The yellow tang fish is a saltwater fish species and is widely kept in aquariums. This post focuses on some interesting facts that cover the habitat, lifespan, behavior, and feeding habits of this beautiful fish.
The bright yellow color of the fish fades at night, and a proper brown patch can be seen. The fish regains its bright color again in the morning.
Yellow tang fish are commonly known by various names like the Yellow Hawaiian Tang, Yellow Sailfin, or Yellow Surgeonfish. These bright yellow-colored fish belong to the surgeonfish family and are mainly found in Hawaii, which explains the names. These fish require little maintenance and can also be kept in a reef tank. These reasons make them a popular options for aquariums. Also, they are quite active, hardy, and not very aggressive in nature. There are many interesting facts about these fish that are discussed below.
➤ Kingdom: Animalia
➤ Phylum: Chordata
➤ Class: Actinopterygii
➤ Order: Perciformes
➤ Suborder: Acanthuroidei
➤ Family: Acanthuridae
➤ Genus: Zebrasoma
➤ Species: Z. flavescens
Appearance and Size
A bright and slimy yellow body with a white horizontal band, that’s how a yellow tang looks. These yellow-colored fish grow up to 8 inches (20 cm) in length and 1 – 2 cm thick. They get their name due to the presence of a white-colored, razor-shaped scalpel (also called tang) near the tail. They use it only when they feel threatened. Another distinctive feature is their snout-like mouth, which is used to eat algae off the coral reefs. There is no special characteristic to distinguish between the males and the females, but the males are known to grow larger than the females.
Where Do the Yellow Tang Fish Live?
They are mainly found in the shallow reef waters of the Pacific and Indian Oceans. They are seen anywhere between the depths of 6.6 – 151 feet. They are said to be native to the Hawaiian Islands, but are also found in the seas near Hong Kong, Japan, Philippines, Vietnam, etc. They are found in areas around coral reefs so that they get enough food and can hide if threatened.
What Do Yellow Tang Fish Eat?
The fish feed on benthic turf algae or other sea plants in the wild. But in captivity, they are fed packed aquarium food which contains meat in it, making it a question of debate. These are of great help to the turtles because they eat all the algal growth on their shells.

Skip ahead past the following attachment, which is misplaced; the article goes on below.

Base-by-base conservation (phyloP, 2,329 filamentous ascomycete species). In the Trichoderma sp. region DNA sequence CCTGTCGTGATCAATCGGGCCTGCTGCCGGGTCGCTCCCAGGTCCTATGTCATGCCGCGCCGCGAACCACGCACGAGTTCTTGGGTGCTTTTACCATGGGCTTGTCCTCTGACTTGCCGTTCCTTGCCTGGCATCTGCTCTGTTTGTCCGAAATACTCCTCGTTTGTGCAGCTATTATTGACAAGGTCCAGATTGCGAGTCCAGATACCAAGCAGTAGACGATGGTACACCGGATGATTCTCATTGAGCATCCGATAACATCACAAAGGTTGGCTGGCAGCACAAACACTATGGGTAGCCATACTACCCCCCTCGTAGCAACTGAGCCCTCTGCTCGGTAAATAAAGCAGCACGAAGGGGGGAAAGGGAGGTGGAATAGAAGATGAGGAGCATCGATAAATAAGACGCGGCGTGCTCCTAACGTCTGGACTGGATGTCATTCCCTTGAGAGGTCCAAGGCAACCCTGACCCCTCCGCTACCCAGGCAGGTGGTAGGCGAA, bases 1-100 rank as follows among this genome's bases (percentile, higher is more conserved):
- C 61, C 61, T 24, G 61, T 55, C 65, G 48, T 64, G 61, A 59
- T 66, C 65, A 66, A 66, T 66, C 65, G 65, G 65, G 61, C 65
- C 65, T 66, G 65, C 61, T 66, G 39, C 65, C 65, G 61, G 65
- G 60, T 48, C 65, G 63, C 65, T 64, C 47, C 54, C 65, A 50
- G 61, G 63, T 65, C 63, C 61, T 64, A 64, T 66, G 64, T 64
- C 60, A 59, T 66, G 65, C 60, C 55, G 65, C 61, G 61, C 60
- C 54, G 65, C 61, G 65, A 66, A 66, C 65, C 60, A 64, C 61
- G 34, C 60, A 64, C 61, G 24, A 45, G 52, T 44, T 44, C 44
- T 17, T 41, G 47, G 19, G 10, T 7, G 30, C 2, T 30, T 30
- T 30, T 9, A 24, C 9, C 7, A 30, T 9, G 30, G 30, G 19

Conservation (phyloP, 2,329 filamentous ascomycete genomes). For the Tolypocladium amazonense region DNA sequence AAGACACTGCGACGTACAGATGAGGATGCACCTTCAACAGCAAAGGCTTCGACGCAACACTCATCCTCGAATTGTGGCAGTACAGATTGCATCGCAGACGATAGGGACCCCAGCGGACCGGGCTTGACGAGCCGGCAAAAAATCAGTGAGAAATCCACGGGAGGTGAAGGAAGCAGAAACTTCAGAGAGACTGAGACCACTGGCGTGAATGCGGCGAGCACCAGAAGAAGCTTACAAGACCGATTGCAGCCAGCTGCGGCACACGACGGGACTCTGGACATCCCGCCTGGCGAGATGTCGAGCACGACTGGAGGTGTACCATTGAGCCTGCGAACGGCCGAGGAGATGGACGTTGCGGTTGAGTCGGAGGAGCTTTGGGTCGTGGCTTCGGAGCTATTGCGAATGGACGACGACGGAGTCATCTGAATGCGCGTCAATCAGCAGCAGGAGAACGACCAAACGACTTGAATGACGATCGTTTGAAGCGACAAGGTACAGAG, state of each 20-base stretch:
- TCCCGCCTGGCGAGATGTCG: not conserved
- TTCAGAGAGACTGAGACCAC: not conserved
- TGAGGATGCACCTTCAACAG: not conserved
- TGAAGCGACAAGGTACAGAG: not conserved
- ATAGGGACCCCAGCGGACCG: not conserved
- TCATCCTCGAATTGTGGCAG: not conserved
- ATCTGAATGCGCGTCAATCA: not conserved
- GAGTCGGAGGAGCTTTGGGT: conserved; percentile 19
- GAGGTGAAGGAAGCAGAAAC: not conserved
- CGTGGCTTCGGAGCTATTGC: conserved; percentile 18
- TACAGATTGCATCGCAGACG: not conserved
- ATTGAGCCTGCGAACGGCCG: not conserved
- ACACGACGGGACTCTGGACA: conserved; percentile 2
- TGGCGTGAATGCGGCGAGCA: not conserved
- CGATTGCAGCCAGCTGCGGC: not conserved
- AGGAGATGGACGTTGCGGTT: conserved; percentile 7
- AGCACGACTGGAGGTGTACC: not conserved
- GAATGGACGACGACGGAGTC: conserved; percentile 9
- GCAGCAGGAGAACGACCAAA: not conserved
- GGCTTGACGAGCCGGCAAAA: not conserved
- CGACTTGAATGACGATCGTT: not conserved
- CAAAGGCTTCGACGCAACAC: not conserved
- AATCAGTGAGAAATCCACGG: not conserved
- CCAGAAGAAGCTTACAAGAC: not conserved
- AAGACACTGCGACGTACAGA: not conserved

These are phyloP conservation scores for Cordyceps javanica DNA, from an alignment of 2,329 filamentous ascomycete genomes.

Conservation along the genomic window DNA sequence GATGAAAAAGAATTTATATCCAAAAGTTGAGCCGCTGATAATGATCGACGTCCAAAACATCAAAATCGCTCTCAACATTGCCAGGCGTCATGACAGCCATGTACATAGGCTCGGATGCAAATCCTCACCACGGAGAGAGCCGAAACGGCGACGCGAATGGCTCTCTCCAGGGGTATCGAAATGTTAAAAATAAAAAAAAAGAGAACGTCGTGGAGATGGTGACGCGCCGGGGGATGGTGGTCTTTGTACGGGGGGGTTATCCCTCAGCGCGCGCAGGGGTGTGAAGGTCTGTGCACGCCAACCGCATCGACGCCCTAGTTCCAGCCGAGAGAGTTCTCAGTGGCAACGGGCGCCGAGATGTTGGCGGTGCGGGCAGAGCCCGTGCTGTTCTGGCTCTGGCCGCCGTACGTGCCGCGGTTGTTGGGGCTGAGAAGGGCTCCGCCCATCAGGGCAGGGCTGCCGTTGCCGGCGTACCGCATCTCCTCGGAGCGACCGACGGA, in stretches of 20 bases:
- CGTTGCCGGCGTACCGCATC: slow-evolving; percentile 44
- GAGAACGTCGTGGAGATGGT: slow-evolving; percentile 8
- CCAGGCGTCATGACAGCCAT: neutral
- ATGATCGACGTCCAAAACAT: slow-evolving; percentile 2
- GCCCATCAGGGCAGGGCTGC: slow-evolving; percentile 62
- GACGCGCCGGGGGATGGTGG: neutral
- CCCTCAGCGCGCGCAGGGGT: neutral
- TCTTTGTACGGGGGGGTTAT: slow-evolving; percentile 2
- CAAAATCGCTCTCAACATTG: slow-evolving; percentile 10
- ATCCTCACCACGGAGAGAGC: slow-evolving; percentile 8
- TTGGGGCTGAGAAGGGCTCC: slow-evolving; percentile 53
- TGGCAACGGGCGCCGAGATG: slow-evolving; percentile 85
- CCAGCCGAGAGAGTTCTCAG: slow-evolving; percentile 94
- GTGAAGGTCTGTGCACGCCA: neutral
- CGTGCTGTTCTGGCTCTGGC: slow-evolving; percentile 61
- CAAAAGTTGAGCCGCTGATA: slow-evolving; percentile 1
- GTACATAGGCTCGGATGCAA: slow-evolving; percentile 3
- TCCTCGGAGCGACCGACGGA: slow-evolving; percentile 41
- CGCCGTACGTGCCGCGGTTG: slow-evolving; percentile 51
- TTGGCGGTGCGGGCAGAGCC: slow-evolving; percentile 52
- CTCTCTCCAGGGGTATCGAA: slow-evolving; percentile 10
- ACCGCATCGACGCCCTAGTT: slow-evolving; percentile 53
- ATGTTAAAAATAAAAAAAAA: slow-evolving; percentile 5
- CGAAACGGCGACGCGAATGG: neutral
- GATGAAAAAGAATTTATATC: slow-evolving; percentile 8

➤ If they feel threatened, they will hide in weeds or reefs.
➤ While sleeping, they may attach themselves to rocks with the help of their scalpels.
➤ They also use their scalpels while fighting or when caught by a predator.
➤ These are semi-aggressive fish and can be kept with other fish. All they need is a lot of space to swim and hide.
How Do Yellow Tang Fish Reproduce?
In tropical waters, they can breed all yearlong. The breeding season starts when a male tang is seen marking territories with a female. The female may release up to a clutch of 40,000 eggs in the water, which are then fertilized by the male. The fry (baby fish) hatch before a week. Though breeding them in captivity has not been easy, and breeders are known to encountered problems.
In a Tank
They are a saltwater species and also need a big tank so that they can swim freely. They can be kept by first-timers but some experience will help in the betterment of this species. They are generally sold at a younger age, when they are only 2 – 4 inches, so utmost care should be taken. They can be kept with other fish, provided you give them space. They can be kept with other species like clownfish, cardinalfish, lionfish, etc. They can be aggressive towards fish of the same species like the blue tang, but the problem can be solved by introducing all the fish at the same time. Feeding is not a problem because they’ll eat almost everything, but feeding them nori is a must.
Lifespan and Health Concerns
➤ In the wild, the fish can live up to 30 years. In captivity, they can live up to 5 – 10 years, but are also known to live for around 20 years if given the right tank and food.
➤ They are no different from other tangs and are susceptible to Marine Ich (Cryptocaryon irritans) or other saltwater diseases. Diseases can be avoided by maintaining appropriate temperatures and balance in the diet.
➤ Also, high levels of nitrate can cause poisoning in them. This can be avoided by measuring nitrate level and keeping it below 30 PPM.
Fortunately, these beauties are listed as LC (Least Concern) by the IUCN and are found in enough numbers.